The book went on to sell three million copies in France, was condensed by Reader's Digest, dramatised for Radio 4 and republished in this country by Little Brown. Ten years later he wrote the follow-up, A Promise to Nadia, which tells of the continued fight to save Zana's sister.
How does he know if a story is worth writing? So many people say they have a story to tell but what makes it worthwhile for Andrew Crofts to write it and ultimately, for people to read it? 'Usually, someone rings me up and I find out a little bit of his or her story " he says. 'If they give me what Hollywood calls "the high concept" then I know this person is a "possible" and I arrange for us to meet. I have to be as interested as a reader is and be fairly confident that the story will interest a publisher. You have to be very non- judgemental to be a ghost. You have to be on their team. You don't have to like the person but you have to be interested in them.
'When we meet I get that person to tell me their story which I tape and this could take two or three hours. I would get the bones of the story and I would go away and do a synopsis, which I show to him or her. Everything that gets written is shown to the author before anybody else and he or she can take out anything. I want them to completely trust me; I want them to tell me everything. If it is Gillian Taylforth, I want her to tell me exactly what happened in the Range Rover and later we'll decide if we are going to put it in the book.'
If the person does not have an agent Andrew will suggest one.
He never goes directly to publishers although sometimes they come directly to him. A third party, he believes, is very handy as a mediator and a good testing ground because if an agent thinks they can sell it, that is a good start. 'I usually provide a sample chapter which is what one thinks will be the first chapter. The best page in the book has to be the first page and the best chapter has to be the first chapter. I think with Zana's story I gave them a dramatic chapter and not the first one dealing with her childhood. 'The agent might want to meet the person but they usually take my word and go on to make a few enquiries before coming back to me. They may say forget it or they may say do it. They are looking for a book sale, a newspaper serialisation, foreign rights and a possible television follow-up.'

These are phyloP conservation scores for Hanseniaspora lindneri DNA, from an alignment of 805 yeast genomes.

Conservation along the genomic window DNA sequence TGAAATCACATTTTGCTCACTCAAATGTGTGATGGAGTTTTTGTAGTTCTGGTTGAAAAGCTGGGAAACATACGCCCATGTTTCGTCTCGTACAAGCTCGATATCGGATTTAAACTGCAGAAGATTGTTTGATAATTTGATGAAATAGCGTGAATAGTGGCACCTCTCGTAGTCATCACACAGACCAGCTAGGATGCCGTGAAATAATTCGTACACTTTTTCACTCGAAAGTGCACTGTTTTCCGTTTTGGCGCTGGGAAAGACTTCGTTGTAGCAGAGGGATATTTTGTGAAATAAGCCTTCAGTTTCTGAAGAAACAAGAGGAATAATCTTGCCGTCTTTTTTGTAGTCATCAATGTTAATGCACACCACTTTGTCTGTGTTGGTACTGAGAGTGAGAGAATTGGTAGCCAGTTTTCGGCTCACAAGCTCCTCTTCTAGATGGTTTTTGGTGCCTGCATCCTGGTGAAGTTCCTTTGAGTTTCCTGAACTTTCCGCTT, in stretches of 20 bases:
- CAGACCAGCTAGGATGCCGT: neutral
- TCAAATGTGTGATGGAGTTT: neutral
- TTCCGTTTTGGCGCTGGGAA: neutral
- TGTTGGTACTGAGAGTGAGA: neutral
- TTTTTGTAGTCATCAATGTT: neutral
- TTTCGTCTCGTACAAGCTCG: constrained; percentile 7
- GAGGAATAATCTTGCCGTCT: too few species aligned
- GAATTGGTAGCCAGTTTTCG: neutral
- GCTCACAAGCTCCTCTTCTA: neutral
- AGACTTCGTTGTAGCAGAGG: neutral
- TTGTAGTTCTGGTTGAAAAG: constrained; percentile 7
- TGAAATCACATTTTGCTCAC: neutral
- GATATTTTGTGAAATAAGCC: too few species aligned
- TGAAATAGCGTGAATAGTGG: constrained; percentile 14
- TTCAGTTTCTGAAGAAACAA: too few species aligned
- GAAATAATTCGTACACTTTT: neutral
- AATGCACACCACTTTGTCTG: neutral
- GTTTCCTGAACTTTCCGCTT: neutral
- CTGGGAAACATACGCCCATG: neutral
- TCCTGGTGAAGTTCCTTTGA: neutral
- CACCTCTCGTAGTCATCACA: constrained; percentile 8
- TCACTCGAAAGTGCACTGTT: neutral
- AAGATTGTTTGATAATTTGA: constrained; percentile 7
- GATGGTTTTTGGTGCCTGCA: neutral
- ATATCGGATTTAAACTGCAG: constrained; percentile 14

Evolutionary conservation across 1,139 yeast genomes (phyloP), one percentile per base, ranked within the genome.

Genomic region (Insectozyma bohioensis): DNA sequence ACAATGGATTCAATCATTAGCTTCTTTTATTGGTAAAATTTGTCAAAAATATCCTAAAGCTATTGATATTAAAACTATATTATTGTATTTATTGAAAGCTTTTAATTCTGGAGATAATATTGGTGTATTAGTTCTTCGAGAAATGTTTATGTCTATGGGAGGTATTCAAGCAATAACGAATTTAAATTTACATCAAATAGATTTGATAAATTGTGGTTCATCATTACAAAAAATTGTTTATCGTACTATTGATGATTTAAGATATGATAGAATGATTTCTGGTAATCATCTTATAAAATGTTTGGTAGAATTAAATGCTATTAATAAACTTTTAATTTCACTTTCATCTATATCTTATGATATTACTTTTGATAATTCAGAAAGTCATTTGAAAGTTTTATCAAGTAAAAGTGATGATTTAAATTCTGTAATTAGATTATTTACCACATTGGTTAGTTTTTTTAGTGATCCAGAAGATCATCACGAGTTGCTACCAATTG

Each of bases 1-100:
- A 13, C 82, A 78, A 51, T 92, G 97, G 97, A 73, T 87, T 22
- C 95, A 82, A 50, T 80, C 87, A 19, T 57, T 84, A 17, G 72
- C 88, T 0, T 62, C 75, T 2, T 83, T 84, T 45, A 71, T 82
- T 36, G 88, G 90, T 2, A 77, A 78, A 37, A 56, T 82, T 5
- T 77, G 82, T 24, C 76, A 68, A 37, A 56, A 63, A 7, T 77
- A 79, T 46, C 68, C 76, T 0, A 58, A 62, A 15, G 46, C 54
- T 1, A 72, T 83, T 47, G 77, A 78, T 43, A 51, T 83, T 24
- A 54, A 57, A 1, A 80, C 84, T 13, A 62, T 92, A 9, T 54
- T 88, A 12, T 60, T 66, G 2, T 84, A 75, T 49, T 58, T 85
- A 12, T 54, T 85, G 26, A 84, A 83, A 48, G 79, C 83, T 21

It does not take him that long to write someone's book. 'We sit down with a tape recorder and I try and get twenty to 30 hours of information on tape. Then, including other things I can glean, I have the book. That part might take me two or three days. I work chronologically because although the book may not run chronologically I want to know what the subject knows at certain stages in their life because that will depend on how I tell the story. It is like writing a very long monologue but at the same time you can't make it too dense.'
So, what makes a good ghostwriter? 'You have to be non-confrontational and be completely open to someone else's opinions. If I disapprove of something I can't voice that. I don't want to either because I don't want to make the person feel inhibited and feel they have to justify themselves. Occasionally, I might say that something in the story might make the person seem unsympathetic to the reader and how do they justify it. It is like being their lawyer. You have to show you are completely on their side and you want to put their case as well as possible and you do want to understand.
'If there were certain things a person didn't want to talk about I would say to them, we may not put that in the book but I need to understand. Gillian Taylforth had to tell me what happened in the Range Rover because I had to understand whether she had or hadn't done this thing. And I needed to know what on earth made her think she could sue The Sun and win. She might not really want to talk about what possessed her that day and it might not be in the book, but I needed to know in what frame of mind she went into this. I think she behaved immaculately as far as she could, in a very difficult situation. There are people who I have worked with who have done things -killed people, for example - and I have to be able to understand why they have done this, from their point of view. The crunch comes when someone is shown his or her book for the first time. Do they always approve? Supposing they hate it? Andrew is clearly an old hand at dealing with these situations.